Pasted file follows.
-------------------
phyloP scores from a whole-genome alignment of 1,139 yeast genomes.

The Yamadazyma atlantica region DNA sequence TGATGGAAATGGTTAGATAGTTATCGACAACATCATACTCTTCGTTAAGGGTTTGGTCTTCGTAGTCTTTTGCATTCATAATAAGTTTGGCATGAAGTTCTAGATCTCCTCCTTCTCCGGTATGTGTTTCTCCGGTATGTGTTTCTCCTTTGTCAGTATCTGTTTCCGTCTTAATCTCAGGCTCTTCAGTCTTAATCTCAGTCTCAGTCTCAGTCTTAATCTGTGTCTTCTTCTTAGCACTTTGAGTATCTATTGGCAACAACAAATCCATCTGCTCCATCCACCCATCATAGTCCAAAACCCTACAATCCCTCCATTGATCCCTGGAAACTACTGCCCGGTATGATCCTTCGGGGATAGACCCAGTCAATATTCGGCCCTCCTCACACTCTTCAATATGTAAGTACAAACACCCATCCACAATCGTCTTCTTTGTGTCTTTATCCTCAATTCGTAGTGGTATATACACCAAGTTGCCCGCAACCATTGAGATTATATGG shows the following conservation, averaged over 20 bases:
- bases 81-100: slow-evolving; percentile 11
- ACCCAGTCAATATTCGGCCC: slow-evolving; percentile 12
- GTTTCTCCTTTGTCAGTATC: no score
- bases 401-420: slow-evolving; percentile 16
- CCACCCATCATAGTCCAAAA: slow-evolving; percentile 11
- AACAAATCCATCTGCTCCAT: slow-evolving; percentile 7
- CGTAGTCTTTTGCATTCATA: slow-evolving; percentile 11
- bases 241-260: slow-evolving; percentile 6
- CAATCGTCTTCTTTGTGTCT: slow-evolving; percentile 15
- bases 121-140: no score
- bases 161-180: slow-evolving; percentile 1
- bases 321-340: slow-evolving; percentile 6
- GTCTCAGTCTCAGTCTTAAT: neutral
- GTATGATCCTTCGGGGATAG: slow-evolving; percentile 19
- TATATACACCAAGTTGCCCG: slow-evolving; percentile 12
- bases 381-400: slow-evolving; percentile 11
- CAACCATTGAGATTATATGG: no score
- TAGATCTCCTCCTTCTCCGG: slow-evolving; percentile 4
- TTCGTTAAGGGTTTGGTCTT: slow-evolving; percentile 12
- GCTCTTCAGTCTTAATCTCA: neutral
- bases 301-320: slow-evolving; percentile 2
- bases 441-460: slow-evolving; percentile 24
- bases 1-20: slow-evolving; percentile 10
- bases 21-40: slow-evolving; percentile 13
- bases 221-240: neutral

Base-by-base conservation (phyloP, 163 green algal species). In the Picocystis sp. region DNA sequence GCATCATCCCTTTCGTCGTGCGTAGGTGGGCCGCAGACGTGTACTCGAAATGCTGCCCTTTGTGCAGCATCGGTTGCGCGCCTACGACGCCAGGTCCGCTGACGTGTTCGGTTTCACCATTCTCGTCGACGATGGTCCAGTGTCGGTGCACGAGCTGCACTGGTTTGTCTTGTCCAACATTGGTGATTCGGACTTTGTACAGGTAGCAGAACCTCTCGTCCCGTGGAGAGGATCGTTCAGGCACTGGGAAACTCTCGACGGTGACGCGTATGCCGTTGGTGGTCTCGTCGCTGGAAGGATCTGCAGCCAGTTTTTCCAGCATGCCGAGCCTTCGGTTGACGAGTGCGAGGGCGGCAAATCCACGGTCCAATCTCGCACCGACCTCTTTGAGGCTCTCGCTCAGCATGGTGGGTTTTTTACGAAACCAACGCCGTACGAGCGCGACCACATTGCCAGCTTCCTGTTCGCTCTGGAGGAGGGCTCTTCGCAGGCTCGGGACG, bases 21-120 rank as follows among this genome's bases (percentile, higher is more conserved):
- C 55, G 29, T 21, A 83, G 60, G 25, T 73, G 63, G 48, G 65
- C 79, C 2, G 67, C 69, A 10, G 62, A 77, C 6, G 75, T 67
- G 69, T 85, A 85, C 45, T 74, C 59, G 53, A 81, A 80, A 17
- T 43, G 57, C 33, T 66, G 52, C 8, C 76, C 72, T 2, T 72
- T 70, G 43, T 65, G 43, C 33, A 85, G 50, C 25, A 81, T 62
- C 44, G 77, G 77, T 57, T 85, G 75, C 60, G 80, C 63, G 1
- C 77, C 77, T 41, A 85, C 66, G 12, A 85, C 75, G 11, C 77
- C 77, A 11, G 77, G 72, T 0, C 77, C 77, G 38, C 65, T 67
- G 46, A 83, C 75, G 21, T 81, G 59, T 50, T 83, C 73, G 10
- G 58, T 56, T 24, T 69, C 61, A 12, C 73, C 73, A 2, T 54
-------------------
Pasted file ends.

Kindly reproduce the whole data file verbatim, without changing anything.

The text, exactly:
phyloP scores from a whole-genome alignment of 1,139 yeast genomes.

The Yamadazyma atlantica region DNA sequence TGATGGAAATGGTTAGATAGTTATCGACAACATCATACTCTTCGTTAAGGGTTTGGTCTTCGTAGTCTTTTGCATTCATAATAAGTTTGGCATGAAGTTCTAGATCTCCTCCTTCTCCGGTATGTGTTTCTCCGGTATGTGTTTCTCCTTTGTCAGTATCTGTTTCCGTCTTAATCTCAGGCTCTTCAGTCTTAATCTCAGTCTCAGTCTCAGTCTTAATCTGTGTCTTCTTCTTAGCACTTTGAGTATCTATTGGCAACAACAAATCCATCTGCTCCATCCACCCATCATAGTCCAAAACCCTACAATCCCTCCATTGATCCCTGGAAACTACTGCCCGGTATGATCCTTCGGGGATAGACCCAGTCAATATTCGGCCCTCCTCACACTCTTCAATATGTAAGTACAAACACCCATCCACAATCGTCTTCTTTGTGTCTTTATCCTCAATTCGTAGTGGTATATACACCAAGTTGCCCGCAACCATTGAGATTATATGG shows the following conservation, averaged over 20 bases:
- bases 81-100: slow-evolving; percentile 11
- ACCCAGTCAATATTCGGCCC: slow-evolving; percentile 12
- GTTTCTCCTTTGTCAGTATC: no score
- bases 401-420: slow-evolving; percentile 16
- CCACCCATCATAGTCCAAAA: slow-evolving; percentile 11
- AACAAATCCATCTGCTCCAT: slow-evolving; percentile 7
- CGTAGTCTTTTGCATTCATA: slow-evolving; percentile 11
- bases 241-260: slow-evolving; percentile 6
- CAATCGTCTTCTTTGTGTCT: slow-evolving; percentile 15
- bases 121-140: no score
- bases 161-180: slow-evolving; percentile 1
- bases 321-340: slow-evolving; percentile 6
- GTCTCAGTCTCAGTCTTAAT: neutral
- GTATGATCCTTCGGGGATAG: slow-evolving; percentile 19
- TATATACACCAAGTTGCCCG: slow-evolving; percentile 12
- bases 381-400: slow-evolving; percentile 11
- CAACCATTGAGATTATATGG: no score
- TAGATCTCCTCCTTCTCCGG: slow-evolving; percentile 4
- TTCGTTAAGGGTTTGGTCTT: slow-evolving; percentile 12
- GCTCTTCAGTCTTAATCTCA: neutral
- bases 301-320: slow-evolving; percentile 2
- bases 441-460: slow-evolving; percentile 24
- bases 1-20: slow-evolving; percentile 10
- bases 21-40: slow-evolving; percentile 13
- bases 221-240: neutral

Base-by-base conservation (phyloP, 163 green algal species). In the Picocystis sp. region DNA sequence GCATCATCCCTTTCGTCGTGCGTAGGTGGGCCGCAGACGTGTACTCGAAATGCTGCCCTTTGTGCAGCATCGGTTGCGCGCCTACGACGCCAGGTCCGCTGACGTGTTCGGTTTCACCATTCTCGTCGACGATGGTCCAGTGTCGGTGCACGAGCTGCACTGGTTTGTCTTGTCCAACATTGGTGATTCGGACTTTGTACAGGTAGCAGAACCTCTCGTCCCGTGGAGAGGATCGTTCAGGCACTGGGAAACTCTCGACGGTGACGCGTATGCCGTTGGTGGTCTCGTCGCTGGAAGGATCTGCAGCCAGTTTTTCCAGCATGCCGAGCCTTCGGTTGACGAGTGCGAGGGCGGCAAATCCACGGTCCAATCTCGCACCGACCTCTTTGAGGCTCTCGCTCAGCATGGTGGGTTTTTTACGAAACCAACGCCGTACGAGCGCGACCACATTGCCAGCTTCCTGTTCGCTCTGGAGGAGGGCTCTTCGCAGGCTCGGGACG, bases 21-120 rank as follows among this genome's bases (percentile, higher is more conserved):
- C 55, G 29, T 21, A 83, G 60, G 25, T 73, G 63, G 48, G 65
- C 79, C 2, G 67, C 69, A 10, G 62, A 77, C 6, G 75, T 67
- G 69, T 85, A 85, C 45, T 74, C 59, G 53, A 81, A 80, A 17
- T 43, G 57, C 33, T 66, G 52, C 8, C 76, C 72, T 2, T 72
- T 70, G 43, T 65, G 43, C 33, A 85, G 50, C 25, A 81, T 62
- C 44, G 77, G 77, T 57, T 85, G 75, C 60, G 80, C 63, G 1
- C 77, C 77, T 41, A 85, C 66, G 12, A 85, C 75, G 11, C 77
- C 77, A 11, G 77, G 72, T 0, C 77, C 77, G 38, C 65, T 67
- G 46, A 83, C 75, G 21, T 81, G 59, T 50, T 83, C 73, G 10
- G 58, T 56, T 24, T 69, C 61, A 12, C 73, C 73, A 2, T 54